There have been many calls for a public inquiry into the governmental failures during Covid. And it is now likely such an inquiry will begin work in 2022 after multiple parliamentary inquiries have concluded. Not only is the timing of the inquiry dilatory, it risks missing a big lesson from the pandemic. People have, in the main, risen to the challenge. And that could open out new possibilities for the future.
It would be easy to dismiss this as a bit of folksy pandering. Yet, there is an important lesson here and one that we need to hold onto as we confront multipolar macro-challenges. If people and their behaviours are to be trusted rather than feared, then how can we reach towards a different future?
Remember, early on in the pandemic we were told that lockdown was to be delayed because we couldn’t trust people to comply for more than a fortnight or so. Here we are, fifteen months later and we are still, by and large, compliant and pretty sensible overall. Communities came together in mutual aid and to offer collective support for NHS staff. We were told that masks were ineffective because people didn’t know how to use them correctly.
There were moves to introduce vaccine passports that would have been divisive and discriminatory. The reason we were told was because people should be given a coercive incentive to be vaccinated and if you limit their movements if unvaccinated that would provide such an incentive. It turns out we can’t wait to be vaccinated and such passports are a solution in search of a problem. And despite woefully inadequate financial support, including through miserly levels of statutory sick pay, more than half were still willing to self-isolate if symptomatic.
Consistently, those in positions of authority have assumed the worst about the willingness of the public to adhere to public health prerogatives. And just as consistently, people have been willing to act in solidarity and responsibility.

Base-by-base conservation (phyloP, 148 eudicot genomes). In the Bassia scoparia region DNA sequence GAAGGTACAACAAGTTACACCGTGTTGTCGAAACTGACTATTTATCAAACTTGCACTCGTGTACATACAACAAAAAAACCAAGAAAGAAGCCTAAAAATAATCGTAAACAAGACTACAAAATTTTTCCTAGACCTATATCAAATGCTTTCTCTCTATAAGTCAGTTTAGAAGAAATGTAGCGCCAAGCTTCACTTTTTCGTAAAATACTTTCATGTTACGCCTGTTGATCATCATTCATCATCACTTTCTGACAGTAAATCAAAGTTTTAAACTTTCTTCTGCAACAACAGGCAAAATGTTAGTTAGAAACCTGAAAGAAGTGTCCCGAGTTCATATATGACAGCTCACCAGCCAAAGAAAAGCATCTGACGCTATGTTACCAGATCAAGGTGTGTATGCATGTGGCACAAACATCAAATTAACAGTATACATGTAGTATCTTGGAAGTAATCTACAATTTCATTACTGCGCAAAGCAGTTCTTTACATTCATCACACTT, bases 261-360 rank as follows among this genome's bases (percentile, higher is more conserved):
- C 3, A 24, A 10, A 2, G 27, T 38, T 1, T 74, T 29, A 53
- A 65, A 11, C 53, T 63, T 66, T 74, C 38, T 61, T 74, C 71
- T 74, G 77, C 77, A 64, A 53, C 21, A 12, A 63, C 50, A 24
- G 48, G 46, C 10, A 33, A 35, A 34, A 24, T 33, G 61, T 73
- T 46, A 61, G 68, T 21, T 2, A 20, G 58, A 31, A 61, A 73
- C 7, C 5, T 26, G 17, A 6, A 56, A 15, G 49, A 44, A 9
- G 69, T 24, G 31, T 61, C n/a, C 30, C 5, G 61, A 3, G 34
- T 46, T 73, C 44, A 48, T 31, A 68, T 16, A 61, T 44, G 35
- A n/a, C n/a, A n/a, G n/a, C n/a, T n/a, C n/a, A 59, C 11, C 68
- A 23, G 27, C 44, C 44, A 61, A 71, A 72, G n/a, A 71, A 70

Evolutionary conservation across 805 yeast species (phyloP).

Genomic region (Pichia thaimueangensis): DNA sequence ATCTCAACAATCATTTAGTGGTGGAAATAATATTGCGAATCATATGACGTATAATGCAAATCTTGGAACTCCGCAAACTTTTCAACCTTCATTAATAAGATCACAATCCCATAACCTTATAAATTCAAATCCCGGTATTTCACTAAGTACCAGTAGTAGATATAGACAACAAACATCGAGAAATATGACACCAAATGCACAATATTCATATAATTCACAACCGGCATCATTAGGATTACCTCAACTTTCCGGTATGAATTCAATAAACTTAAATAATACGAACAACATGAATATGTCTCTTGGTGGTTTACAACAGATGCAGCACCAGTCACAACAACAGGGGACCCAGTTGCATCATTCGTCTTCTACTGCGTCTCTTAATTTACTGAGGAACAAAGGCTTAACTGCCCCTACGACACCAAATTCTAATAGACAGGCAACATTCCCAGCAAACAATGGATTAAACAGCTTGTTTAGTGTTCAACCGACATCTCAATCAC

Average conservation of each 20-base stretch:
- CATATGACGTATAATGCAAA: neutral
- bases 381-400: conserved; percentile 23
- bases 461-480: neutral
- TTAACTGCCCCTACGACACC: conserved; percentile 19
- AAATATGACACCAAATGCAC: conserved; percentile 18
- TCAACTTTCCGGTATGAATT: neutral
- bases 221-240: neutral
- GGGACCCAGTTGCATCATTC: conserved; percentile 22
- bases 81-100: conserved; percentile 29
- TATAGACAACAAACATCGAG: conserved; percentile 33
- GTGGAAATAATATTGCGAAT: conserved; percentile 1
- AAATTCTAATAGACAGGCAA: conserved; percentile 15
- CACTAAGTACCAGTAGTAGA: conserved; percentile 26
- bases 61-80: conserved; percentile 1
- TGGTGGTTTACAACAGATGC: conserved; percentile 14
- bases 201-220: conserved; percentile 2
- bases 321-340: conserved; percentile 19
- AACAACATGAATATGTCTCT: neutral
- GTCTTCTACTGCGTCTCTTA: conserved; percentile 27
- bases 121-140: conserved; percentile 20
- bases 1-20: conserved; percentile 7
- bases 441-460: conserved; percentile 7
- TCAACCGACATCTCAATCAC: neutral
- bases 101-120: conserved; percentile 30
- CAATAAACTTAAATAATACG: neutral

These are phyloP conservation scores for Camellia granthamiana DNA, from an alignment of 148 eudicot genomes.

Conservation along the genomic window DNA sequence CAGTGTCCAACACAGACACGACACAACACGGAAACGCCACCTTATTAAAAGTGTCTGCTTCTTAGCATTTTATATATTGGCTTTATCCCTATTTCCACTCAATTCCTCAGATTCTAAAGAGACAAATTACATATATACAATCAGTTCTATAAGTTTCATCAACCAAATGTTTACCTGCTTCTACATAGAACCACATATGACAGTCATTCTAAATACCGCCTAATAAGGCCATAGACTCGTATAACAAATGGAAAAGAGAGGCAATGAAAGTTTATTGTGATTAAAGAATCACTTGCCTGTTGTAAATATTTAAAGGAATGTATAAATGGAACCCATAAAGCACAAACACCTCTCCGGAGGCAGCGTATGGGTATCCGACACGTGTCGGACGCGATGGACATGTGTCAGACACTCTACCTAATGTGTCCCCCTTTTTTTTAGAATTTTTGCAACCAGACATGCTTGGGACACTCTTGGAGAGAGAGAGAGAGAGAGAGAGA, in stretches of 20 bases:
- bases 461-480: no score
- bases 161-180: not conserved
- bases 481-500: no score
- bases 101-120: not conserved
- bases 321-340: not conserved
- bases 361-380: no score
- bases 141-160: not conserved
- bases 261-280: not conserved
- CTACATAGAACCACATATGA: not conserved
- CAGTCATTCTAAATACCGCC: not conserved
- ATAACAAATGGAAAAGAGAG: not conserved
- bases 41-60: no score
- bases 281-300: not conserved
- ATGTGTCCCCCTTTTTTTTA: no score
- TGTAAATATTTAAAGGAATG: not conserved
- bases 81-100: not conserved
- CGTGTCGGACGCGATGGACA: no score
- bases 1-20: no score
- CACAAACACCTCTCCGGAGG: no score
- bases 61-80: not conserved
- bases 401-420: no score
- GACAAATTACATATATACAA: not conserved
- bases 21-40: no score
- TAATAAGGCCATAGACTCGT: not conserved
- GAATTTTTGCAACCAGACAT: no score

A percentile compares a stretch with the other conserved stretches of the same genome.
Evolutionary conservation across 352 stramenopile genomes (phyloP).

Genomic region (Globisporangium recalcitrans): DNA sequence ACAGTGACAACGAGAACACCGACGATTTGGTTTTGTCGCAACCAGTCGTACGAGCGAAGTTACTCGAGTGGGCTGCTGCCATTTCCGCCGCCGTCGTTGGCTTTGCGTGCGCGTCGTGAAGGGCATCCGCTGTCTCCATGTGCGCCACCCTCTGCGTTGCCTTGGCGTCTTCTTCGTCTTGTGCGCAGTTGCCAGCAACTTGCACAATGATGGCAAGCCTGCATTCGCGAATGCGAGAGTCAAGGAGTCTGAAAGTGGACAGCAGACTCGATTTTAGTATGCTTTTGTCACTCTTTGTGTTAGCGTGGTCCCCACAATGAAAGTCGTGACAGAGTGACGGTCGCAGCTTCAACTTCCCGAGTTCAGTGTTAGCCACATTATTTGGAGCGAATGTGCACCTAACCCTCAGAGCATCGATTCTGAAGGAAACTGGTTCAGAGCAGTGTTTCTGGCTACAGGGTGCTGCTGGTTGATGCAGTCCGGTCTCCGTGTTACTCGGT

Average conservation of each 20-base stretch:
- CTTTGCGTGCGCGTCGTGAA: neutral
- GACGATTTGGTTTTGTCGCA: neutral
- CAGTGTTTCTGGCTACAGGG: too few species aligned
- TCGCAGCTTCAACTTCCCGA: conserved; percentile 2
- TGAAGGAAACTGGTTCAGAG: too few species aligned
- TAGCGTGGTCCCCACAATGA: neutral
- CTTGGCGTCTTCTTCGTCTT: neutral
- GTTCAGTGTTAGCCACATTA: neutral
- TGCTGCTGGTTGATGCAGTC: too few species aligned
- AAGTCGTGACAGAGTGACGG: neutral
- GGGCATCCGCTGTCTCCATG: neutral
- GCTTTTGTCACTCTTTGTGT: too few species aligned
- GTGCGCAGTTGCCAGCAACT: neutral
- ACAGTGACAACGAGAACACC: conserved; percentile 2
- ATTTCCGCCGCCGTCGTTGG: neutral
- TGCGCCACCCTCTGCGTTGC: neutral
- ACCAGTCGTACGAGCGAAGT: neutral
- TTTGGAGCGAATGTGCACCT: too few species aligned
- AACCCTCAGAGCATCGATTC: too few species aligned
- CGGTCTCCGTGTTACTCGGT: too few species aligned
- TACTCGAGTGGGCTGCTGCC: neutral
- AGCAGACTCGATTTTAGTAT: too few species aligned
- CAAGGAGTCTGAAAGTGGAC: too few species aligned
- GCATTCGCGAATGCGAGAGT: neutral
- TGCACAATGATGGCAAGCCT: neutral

Much of the current discussion about the pandemic revolves around how quickly we can return to our previous lives. Tankers full of ink have been spilled on whether we will return en masse for five days a week to the office or how we can work in a hybrid fashion. This debate affects less than half of all workers and answers are to be found at an organisational rather than governmental level. Quite why the Government feels it has to decide where and how people work – beyond protecting health and safely – isn’t entirely clear. There are much bigger issues to be confronted.
And when we stop to think of people as, in general, likely to free-ride, unlikely to respond to complex or challenging information, set in their ways, motivated almost exclusively by self-interest, then new possibilities open out. These assumptions have guided much of national public policy for at least a generation, from welfare to health to education to economic policy. And now these assumptions are built into the next phase of the pandemic as it is clear there will be a strong drive – from Chief Executives of US investment banks to the Government itself - to patch the old world back together. But, as Arundhati Roy explored very early on in the pandemic, we are through the portal. But where now?
We are missing an important dimension to the Covid story. Once the public inquiry begins in earnest the focus will be on failure and responsibility. That is important of course. But where is the space to consider possibility? As we have found, through community and solidarity, that we could trust each other, we could see significant changes in behaviour, even in short timeframes, then what else may we be able to achieve collectively?
The evidence is there, and the RSA’s own Crises and Change work in partnership and dialogue with many others, shows what might be possible. The scale of change necessary to avert climate calamity, to reverse structural injustice, and to reverse economic exclusion and insecurity are just three areas where the ability to cultivate fresh solidarities can light up a different future.
Perhaps there should be an inquiry of the possible alongside the formal public inquiry? This would encourage a wide array of societal voices to consider not simply what we have lost or what went wrong. It would ask us reflect on what went right and how the values underpinning our collective successes could help us rethink our lives, the institutions on which we depend, and the driving logic of systems such as economy, democracy and technology which penetrate deep into our lives.
The biggest danger we face is not failing to learn what went wrong – if we are honest we know that pretty much already – or even who is responsible. It is failing to learn from what went right and how that challenges prevailing norms of our collective capacities. An inquiry of the possible would help to put that negative bias right.
Asheem Singh Mark Hall
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